Kids of all ages came out to BYU on May 17 to celebrate astronomy through hands-on activities, demonstrations and tours, helping make this year’s Astrofest the most successful yet.
The fifth annual event reached record attendance, with nearly 1,000 people showing up.
“The first year we had about 400 people,” said Jeannette Lawler, a BYU physics and astronomy professor. “We’ve about doubled in size over the five years that we’ve been doing this.”
The 80-degree weather also helped in bringing people out.
“It rained in the morning last year so numbers were a little down, but today has gone really well,” said Clement Gaillard, a physics major from France who volunteered for the third consecutive year.
The event crawled with young children and their families both inside the Eyring Science Center, where many of the activities took place, as well as outside on the quad, where event organizers set up several interactive activities for participants. All of the day’s activities were free of charge.
One of the outdoor events was “astronaut training,” where guests could train to be astronauts journeying to Mars. Organizers set up a climbing wall and blow-up obstacle courses that simulated the rough terrain of the red planet.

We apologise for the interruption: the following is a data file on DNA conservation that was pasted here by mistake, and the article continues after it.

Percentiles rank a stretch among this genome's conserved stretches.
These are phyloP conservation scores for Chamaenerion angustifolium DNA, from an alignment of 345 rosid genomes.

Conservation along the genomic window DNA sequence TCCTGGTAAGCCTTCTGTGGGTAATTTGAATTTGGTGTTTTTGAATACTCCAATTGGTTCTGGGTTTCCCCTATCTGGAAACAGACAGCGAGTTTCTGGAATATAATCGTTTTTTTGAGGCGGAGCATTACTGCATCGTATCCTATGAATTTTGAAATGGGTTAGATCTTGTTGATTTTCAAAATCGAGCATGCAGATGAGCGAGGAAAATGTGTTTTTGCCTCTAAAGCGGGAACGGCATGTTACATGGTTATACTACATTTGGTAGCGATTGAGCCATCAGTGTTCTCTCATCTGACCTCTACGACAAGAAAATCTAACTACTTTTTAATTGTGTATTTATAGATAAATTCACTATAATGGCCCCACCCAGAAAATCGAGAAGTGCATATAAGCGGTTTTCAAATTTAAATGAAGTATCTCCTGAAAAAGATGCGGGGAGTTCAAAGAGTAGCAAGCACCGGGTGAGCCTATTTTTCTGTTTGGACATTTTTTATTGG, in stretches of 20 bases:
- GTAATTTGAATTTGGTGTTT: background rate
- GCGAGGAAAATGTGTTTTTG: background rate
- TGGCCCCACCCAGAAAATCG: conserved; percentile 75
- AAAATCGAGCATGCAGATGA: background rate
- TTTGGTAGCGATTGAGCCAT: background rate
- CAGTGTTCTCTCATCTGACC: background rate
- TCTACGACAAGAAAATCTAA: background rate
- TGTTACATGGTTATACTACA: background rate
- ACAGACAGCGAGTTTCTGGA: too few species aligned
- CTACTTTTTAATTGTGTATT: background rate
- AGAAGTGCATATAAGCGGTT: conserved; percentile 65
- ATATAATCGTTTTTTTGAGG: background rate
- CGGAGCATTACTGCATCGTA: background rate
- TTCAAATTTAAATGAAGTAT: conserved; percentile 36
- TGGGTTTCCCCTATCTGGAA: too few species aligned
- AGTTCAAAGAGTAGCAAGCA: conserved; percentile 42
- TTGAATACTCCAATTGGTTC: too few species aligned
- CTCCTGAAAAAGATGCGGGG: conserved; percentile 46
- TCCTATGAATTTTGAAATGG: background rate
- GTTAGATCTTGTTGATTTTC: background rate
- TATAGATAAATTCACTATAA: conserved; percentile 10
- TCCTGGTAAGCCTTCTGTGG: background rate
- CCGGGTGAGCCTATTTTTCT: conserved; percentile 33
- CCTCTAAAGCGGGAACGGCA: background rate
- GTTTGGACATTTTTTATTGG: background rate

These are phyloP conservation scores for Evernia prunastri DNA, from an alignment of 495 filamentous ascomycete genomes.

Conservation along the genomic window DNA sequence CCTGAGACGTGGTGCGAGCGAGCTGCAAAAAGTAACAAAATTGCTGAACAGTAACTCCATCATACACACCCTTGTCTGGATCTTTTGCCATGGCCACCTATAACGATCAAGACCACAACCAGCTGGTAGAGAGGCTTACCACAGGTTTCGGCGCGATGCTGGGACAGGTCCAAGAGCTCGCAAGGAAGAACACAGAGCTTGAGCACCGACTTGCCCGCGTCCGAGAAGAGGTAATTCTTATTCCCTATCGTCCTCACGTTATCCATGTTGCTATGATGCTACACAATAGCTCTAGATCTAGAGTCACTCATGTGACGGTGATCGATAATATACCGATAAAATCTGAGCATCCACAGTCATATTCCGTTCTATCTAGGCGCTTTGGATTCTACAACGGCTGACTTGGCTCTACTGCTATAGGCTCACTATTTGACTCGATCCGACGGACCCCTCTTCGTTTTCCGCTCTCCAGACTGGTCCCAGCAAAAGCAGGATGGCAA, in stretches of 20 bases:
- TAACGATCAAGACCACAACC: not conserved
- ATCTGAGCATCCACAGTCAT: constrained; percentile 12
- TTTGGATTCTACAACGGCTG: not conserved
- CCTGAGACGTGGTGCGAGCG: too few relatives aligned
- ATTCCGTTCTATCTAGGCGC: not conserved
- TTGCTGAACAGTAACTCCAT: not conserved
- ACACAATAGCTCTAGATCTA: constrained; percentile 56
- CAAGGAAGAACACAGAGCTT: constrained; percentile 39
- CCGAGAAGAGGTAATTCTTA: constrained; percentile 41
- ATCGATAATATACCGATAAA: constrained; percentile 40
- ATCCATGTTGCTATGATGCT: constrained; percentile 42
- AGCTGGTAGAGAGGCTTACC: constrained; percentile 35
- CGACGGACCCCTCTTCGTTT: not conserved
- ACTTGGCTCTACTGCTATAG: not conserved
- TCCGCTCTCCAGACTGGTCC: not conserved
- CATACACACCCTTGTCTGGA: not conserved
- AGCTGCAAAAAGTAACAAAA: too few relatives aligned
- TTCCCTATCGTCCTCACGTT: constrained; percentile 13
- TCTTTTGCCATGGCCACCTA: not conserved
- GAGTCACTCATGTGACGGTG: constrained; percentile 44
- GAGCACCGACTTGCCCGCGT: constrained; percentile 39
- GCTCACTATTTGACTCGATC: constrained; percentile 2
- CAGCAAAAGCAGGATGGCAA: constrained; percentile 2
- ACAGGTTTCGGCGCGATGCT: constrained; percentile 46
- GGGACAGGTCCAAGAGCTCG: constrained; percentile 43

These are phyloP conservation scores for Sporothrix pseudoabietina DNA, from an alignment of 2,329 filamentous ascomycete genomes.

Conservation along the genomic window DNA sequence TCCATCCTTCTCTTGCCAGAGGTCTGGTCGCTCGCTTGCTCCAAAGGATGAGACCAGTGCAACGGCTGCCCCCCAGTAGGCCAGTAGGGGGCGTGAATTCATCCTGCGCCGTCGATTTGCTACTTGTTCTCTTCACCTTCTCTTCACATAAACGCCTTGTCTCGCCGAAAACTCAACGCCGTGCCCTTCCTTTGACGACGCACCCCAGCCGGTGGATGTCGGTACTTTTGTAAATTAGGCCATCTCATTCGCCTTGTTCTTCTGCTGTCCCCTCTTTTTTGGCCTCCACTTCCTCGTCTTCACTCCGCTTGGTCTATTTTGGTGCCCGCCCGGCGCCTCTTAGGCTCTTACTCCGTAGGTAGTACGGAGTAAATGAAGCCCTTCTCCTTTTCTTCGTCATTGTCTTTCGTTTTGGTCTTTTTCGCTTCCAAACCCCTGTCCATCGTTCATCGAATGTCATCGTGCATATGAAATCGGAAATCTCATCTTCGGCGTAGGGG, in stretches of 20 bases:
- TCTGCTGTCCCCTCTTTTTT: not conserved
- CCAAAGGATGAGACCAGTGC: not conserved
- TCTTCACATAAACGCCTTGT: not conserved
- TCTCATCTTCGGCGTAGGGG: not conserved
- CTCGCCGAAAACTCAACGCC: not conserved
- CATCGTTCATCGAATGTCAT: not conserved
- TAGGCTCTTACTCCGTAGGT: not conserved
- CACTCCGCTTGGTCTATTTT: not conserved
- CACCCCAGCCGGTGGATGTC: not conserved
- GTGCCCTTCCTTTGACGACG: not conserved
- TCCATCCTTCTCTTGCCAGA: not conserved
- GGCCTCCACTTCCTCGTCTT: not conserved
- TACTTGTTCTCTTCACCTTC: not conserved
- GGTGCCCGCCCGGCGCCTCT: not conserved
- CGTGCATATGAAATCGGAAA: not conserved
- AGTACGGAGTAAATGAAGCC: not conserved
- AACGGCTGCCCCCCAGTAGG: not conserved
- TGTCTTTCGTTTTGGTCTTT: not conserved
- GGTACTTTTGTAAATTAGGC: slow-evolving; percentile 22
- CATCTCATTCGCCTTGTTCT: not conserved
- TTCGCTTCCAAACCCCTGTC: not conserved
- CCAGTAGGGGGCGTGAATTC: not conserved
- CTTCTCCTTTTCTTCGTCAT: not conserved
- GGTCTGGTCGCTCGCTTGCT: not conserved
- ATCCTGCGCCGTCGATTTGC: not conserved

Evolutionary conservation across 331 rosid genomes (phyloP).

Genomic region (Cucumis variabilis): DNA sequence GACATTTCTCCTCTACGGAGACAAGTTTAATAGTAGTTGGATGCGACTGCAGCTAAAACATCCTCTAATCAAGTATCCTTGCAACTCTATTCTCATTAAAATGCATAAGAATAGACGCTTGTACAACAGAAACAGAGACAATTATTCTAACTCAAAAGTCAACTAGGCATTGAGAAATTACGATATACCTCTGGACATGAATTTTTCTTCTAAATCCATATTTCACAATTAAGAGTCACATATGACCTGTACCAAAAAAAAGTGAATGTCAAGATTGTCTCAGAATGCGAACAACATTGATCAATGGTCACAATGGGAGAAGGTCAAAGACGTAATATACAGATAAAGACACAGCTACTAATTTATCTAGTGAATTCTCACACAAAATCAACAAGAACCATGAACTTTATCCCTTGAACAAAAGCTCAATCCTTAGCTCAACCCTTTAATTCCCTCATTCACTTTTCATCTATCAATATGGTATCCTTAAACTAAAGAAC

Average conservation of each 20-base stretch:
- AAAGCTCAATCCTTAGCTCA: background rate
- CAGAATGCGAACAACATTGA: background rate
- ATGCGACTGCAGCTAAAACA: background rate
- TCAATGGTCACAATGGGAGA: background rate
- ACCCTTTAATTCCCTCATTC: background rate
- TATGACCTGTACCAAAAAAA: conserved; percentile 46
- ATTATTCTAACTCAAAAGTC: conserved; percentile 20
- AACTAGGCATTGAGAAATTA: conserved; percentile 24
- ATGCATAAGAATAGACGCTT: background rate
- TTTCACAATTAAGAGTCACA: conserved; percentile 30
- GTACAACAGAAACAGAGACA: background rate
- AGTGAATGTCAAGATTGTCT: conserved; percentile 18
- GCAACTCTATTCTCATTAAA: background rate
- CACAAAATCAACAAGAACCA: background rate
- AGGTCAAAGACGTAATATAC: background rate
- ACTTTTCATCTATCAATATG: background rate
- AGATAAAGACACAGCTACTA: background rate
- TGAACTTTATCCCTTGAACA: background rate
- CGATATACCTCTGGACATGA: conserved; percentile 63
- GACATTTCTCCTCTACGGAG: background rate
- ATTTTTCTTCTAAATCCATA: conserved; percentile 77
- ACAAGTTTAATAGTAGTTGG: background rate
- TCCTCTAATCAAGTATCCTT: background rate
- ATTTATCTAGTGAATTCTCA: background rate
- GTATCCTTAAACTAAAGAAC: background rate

The most popular event was the rocket launching station. Participants designed rockets made out of PVC pipe and then journeyed outside, where volunteers could launch them sky high out onto the grass just south of the SWKT.
“My daughter loves the rockets,” said Jesse Roberts, who came to the Astrofest for the first time with his wife and three kids. “She keeps watching them launch the rocket and then comes running back to watch them launch it again. I’ve been standing here for a while.”
The rocket launching event was so popular that organizers had to rush out mid-day just to get more rocket supplies.
“This year we ran out of rockets,” Lawler said. “We started with 700 rockets and ended up having to go out and buy another 200 more at the last minute.”
The Astrofest is an annual event put on by BYU’s Department of Physics and Astronomy with the assistance of the engineering and geology departments.
“The reason that we do things like this is to let the kids come and have fun and see what kinds of things you can actually do with science,” Lawler said.
The event is geared toward helping children gain a greater understanding of the sciences, but a number of the 30–40 student-volunteers also gained valuable skills by participating.
“Many of the students are becoming great showmen,” said Elora Salway, an astronomy major from Las Vegas. “They’re the ones that are in charge of leading the tours and doing the demonstrations for the kids.”
Many participants said it was their first time attending the Astrofest, but it will likely not be their last.
“We would definitely come do it again,” Roberts said. “The kids loved it, and it’s more exciting to see them get all excited.”